For example, many routines are composed mainly of tricks that are taught in "The Complete Juggler." Although a good book with some difficult tricks, I think that the point of the competitions is to showcase something different. I don't want to see a performance that 1. I've virtually seen many times before and 2. I can essentially read in the comfort of my home.
It seems to happen too often that among the small handful of competitors, there are always a few that I can't remember or I confuse because they routines are so generic (especially in the Juniors).
I think that many of the competitors have excellent skills and a nice, safe, commercial act, but that is not what I want to see in the competitions. I want to see people pushing limits. I want to see something I've never seen before. I want tricks that take my breath away and inspire me. I want routines that make me feel something.
Performers should be able to add a little bit of their own ideas to the standards. This on a basic level means putting together nice combinations on the standard tricks. It also means doing some unique variations. But relatively little has been done and the possibilities of the juggling art are endless.
There are some exceptions to juggling standard tricks. A nice display of numbers juggling can be appropriate for some routines. But I totally disagree with the compulsory 5 club and 7 ball flashes or cascades that many people include in their routines. A simple thing that can be done to distinguish oneself is to have a fancy start and/or finish. I also have no problem with certain major tricks like 5 club backcrosses; although it's been seen before it's so technically difficult that it's worthy of inclusion.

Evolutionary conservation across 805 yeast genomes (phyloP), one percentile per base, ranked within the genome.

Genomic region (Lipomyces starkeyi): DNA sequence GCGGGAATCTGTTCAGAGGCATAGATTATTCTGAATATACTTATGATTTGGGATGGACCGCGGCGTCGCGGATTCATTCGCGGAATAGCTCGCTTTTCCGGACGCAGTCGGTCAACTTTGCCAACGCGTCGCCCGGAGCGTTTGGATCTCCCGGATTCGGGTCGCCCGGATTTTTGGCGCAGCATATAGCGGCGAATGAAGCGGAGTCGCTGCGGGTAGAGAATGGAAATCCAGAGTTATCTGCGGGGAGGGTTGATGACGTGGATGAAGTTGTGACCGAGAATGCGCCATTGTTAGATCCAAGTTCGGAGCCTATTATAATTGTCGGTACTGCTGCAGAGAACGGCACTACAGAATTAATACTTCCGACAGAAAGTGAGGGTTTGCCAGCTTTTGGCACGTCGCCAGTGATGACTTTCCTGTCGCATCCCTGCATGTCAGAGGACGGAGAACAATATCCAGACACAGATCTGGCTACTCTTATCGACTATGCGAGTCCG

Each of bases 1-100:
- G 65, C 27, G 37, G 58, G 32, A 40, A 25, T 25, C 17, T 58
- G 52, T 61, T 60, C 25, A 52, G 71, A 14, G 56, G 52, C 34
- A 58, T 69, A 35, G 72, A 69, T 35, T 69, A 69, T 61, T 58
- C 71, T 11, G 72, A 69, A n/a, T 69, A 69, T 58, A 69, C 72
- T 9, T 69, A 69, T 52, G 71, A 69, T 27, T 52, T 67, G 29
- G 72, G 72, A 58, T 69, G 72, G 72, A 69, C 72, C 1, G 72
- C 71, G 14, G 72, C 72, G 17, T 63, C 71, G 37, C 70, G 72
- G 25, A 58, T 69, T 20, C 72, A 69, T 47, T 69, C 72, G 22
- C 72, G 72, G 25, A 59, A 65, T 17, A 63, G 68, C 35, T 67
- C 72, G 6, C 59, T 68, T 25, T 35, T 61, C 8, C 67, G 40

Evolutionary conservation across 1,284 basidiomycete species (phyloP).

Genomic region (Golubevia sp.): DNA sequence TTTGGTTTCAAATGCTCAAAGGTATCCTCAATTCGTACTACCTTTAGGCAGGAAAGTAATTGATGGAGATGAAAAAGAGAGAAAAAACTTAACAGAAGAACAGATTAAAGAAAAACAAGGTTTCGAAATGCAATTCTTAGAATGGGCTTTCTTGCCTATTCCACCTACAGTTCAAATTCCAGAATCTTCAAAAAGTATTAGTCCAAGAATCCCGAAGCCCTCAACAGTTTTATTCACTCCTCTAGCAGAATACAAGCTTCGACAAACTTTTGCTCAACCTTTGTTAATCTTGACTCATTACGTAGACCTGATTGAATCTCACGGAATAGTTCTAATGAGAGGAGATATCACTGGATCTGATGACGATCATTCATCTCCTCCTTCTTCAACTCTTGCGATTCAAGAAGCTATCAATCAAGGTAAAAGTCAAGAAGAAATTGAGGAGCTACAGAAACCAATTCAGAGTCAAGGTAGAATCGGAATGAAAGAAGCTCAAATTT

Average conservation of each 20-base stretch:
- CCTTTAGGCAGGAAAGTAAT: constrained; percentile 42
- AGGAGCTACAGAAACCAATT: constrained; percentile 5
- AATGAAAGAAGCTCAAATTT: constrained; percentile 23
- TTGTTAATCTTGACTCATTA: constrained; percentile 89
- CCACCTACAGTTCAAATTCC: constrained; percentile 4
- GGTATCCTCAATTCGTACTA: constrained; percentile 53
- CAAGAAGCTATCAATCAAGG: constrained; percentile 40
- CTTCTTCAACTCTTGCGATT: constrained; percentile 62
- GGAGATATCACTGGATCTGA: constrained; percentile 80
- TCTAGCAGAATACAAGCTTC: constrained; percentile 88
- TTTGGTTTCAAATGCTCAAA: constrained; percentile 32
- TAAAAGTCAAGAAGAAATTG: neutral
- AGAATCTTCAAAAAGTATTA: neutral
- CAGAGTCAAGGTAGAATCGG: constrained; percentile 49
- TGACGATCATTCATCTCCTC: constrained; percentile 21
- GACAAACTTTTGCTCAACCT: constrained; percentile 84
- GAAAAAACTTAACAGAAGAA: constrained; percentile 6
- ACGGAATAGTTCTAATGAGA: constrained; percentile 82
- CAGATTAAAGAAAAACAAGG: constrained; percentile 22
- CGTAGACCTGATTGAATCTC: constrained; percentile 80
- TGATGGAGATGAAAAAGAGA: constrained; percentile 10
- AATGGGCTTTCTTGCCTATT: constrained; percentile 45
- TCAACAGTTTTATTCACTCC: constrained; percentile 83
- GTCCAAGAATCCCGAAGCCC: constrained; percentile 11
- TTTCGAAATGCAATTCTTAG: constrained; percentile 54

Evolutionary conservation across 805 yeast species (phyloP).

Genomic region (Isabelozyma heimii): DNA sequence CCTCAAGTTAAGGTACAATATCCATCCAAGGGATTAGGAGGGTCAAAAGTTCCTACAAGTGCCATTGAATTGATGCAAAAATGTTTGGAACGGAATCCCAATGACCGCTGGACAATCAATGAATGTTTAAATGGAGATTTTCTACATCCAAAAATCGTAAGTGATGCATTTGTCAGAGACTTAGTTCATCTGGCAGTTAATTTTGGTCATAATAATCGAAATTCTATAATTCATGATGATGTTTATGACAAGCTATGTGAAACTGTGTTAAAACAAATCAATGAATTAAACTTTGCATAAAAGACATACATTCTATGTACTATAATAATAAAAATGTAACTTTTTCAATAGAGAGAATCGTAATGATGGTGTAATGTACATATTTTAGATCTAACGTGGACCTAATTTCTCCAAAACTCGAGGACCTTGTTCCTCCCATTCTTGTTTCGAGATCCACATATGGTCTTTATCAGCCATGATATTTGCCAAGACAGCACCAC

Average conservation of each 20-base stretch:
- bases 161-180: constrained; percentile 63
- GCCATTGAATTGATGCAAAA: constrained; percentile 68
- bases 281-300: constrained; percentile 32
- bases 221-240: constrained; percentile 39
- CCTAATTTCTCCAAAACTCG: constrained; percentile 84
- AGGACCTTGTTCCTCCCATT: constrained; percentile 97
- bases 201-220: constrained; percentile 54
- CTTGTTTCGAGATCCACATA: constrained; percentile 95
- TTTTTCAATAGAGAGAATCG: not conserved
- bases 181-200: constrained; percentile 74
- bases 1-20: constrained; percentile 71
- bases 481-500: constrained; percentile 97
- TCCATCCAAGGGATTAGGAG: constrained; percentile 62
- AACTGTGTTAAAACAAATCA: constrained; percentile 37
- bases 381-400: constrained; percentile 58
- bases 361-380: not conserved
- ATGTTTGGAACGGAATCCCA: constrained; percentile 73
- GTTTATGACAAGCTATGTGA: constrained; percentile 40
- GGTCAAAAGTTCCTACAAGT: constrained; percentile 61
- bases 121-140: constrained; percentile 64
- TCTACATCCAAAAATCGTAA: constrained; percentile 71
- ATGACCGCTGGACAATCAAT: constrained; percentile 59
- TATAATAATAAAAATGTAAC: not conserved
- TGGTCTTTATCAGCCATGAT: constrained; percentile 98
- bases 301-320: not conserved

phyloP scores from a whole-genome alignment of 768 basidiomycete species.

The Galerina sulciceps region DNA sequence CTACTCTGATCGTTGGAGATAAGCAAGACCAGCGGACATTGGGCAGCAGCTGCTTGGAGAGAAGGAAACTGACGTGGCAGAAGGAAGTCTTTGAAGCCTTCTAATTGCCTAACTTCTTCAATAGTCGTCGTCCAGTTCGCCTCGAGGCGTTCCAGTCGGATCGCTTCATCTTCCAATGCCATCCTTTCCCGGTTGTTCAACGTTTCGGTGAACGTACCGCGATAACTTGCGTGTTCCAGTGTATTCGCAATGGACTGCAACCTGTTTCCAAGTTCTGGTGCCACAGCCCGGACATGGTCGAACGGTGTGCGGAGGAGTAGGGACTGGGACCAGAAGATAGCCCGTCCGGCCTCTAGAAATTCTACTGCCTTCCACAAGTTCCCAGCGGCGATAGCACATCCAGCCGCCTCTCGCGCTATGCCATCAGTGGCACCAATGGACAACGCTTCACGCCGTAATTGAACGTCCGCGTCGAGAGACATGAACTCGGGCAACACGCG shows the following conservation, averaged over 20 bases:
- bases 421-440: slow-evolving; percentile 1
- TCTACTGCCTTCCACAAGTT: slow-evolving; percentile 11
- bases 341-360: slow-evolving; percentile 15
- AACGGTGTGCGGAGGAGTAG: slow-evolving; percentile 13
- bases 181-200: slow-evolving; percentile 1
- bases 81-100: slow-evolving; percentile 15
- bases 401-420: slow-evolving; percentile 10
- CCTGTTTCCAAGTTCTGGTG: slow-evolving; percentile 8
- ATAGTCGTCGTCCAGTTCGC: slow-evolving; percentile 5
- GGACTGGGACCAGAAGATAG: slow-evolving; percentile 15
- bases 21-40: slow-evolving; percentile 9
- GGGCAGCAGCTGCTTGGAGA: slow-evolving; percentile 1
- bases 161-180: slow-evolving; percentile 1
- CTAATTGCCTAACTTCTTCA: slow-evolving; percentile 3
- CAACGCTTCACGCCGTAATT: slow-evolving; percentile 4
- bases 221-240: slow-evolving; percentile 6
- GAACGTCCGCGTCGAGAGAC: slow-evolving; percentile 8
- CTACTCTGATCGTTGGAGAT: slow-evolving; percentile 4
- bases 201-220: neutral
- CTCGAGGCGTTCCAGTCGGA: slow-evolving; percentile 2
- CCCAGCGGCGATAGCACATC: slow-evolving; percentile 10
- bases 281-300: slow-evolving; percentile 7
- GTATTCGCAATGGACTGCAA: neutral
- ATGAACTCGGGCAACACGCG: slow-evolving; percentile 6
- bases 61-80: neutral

A nice creative routine from the 1996 Championships is Scott Sorenson. Although he used a standard prop, he took it to a new level and must be commended.
He set himself apart by juggling only rings, and avoiding balls and clubs. He took a novel approach by not including the usual pulldowns and breakdowns that are often the mainstay of a ring routine. And he didn't avoid 3 rings like most would; as a matter of fact, he did some unusual effects with 3 rings. Topped off with original costuming and unique music for a juggling act, Scott showed us that he really thought things out. (As a further kudos to Scott, he only a year before showed one of the stalest routines I'd seen in the Seniors for a while with mostly unoriginal tricks with clubs and rings. But he showed beautiful growth in skills and presentation in 1996.)
Other worthy examples include Eric Wenoker with a lovely ball routine in 1993 and Jay Gilligan who has original routines every year, particularly his 1996 routine.
Generic tricks not to do in a juggling competition:
All of these are nice tricks, but as they are I don't think that they are appropriate for the competitions. They can all be varied to make something new and interesting. Jugglers should take risks, especially in the competitions.
Looking beyond the vests and over-used music, I think the biggest problem recently has been lack of creative tricks in the competitions.
Juggling Creatively / Juggling Page for Scott Seltzer / email@example.com